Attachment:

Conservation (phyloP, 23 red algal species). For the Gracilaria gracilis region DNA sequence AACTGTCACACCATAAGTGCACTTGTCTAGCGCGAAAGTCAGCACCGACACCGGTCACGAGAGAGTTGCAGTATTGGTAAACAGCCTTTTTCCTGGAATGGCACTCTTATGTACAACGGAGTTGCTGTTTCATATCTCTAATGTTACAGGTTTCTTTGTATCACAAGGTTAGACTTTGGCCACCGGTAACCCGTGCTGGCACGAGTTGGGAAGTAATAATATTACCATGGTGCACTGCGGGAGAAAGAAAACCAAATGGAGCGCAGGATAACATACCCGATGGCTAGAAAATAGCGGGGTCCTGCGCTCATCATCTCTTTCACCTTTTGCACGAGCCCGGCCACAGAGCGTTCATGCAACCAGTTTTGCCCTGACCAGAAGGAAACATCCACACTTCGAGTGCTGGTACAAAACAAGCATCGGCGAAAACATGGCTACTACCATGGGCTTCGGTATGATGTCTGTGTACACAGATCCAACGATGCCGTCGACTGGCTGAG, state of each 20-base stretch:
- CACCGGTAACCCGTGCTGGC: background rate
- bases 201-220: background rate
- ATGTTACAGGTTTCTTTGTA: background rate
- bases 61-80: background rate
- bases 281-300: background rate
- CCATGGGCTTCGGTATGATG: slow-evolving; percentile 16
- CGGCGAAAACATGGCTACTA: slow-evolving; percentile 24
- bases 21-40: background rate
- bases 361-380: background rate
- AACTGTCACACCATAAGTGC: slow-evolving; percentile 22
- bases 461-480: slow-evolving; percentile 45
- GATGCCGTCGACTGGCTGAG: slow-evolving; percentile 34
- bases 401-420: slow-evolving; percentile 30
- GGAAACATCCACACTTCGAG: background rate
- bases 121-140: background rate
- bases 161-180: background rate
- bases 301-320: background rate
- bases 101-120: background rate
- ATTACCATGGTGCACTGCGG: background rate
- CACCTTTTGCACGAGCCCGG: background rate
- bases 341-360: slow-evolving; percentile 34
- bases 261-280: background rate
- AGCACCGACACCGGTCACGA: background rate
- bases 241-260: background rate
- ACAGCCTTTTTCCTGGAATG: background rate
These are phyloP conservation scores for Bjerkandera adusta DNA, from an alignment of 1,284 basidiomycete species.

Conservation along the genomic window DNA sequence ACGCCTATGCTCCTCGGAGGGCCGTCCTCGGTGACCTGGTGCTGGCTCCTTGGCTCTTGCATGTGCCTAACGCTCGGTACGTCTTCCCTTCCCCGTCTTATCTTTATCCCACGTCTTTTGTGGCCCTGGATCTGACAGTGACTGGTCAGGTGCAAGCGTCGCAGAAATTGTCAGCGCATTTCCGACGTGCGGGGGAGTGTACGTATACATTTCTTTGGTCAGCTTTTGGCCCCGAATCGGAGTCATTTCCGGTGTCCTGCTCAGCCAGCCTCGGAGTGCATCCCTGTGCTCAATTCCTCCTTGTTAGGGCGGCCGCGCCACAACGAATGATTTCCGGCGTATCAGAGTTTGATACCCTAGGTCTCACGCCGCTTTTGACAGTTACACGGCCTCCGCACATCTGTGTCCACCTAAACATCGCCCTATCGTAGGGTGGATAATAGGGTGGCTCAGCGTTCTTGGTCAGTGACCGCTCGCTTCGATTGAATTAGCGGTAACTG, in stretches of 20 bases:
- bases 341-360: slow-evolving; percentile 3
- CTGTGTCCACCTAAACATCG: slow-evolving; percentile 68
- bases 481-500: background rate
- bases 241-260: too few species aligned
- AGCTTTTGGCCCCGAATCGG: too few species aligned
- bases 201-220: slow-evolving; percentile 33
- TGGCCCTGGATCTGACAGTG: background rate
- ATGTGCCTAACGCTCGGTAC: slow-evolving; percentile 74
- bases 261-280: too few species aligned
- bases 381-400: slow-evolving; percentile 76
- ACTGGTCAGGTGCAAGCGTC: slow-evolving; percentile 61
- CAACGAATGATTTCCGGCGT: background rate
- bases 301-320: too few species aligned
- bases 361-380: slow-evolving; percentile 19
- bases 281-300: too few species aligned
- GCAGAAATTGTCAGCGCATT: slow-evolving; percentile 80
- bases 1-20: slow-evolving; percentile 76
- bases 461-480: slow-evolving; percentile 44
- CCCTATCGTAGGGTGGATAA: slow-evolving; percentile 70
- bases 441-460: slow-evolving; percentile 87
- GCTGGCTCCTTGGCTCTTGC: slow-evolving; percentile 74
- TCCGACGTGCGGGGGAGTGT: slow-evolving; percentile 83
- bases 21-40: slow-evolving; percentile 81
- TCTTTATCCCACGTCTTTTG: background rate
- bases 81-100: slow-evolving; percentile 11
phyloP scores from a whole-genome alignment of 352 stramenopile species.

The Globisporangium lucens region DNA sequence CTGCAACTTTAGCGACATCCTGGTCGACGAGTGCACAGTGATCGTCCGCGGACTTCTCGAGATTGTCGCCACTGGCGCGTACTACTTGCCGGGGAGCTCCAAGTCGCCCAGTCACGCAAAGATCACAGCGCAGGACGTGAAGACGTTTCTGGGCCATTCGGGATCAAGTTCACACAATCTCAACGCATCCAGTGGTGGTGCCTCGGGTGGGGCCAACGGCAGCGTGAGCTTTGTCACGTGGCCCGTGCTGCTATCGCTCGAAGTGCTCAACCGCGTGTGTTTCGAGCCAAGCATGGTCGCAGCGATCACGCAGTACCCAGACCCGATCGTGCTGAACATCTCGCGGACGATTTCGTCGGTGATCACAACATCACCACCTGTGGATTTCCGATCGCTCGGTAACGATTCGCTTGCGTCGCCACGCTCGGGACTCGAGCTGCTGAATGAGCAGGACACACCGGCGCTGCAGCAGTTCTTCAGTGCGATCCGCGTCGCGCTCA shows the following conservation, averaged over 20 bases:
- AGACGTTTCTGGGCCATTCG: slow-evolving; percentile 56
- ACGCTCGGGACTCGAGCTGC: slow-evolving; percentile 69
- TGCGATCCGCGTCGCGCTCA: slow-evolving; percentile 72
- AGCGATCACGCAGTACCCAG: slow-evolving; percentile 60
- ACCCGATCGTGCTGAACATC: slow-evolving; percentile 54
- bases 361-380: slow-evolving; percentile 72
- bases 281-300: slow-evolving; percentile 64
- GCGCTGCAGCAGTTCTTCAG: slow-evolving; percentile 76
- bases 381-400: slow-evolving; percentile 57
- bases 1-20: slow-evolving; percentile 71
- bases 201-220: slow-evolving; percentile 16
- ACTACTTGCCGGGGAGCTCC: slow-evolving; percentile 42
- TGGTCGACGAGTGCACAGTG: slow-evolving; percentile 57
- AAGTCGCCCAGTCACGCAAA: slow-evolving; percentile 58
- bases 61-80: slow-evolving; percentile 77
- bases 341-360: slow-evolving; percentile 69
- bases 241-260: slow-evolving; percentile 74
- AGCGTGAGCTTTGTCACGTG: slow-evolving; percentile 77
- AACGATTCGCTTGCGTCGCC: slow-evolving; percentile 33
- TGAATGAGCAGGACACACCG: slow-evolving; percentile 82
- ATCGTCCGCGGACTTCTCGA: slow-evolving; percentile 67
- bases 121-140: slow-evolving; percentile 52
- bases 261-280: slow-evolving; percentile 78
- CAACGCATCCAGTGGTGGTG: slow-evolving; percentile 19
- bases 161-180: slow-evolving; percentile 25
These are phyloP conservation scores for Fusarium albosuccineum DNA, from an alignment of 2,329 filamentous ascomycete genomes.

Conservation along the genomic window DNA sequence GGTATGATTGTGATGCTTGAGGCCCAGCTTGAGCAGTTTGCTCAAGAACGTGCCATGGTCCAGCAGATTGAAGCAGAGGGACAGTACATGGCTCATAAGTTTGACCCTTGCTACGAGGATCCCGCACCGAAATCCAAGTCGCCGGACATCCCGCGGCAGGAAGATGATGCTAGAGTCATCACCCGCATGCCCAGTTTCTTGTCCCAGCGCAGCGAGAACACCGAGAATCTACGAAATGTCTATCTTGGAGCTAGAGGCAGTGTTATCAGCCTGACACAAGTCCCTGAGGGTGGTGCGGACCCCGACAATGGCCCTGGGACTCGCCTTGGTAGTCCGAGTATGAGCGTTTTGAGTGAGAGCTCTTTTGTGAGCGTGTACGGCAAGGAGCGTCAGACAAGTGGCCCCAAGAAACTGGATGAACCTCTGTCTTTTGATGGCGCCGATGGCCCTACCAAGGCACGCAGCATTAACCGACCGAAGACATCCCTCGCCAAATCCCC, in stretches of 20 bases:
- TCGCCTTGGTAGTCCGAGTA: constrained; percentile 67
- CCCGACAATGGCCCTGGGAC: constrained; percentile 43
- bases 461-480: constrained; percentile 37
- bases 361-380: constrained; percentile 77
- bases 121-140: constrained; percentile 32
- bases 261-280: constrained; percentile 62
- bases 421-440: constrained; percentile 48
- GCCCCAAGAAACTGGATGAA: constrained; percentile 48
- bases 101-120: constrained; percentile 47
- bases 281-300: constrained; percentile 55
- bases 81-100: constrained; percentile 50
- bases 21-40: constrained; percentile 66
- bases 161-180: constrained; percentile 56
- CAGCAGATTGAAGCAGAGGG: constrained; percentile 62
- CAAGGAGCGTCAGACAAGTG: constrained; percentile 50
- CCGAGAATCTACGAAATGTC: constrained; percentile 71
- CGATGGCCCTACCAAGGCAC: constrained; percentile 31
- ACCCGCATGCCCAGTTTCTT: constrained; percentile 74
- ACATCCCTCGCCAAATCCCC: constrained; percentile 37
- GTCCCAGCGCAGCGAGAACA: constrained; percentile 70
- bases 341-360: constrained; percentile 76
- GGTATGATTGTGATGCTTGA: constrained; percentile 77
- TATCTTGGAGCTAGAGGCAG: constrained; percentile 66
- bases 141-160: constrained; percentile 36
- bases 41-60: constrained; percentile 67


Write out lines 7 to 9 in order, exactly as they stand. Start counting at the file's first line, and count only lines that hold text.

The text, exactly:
- CCATGGGCTTCGGTATGATG: slow-evolving; percentile 16
- CGGCGAAAACATGGCTACTA: slow-evolving; percentile 24
- bases 21-40: background rate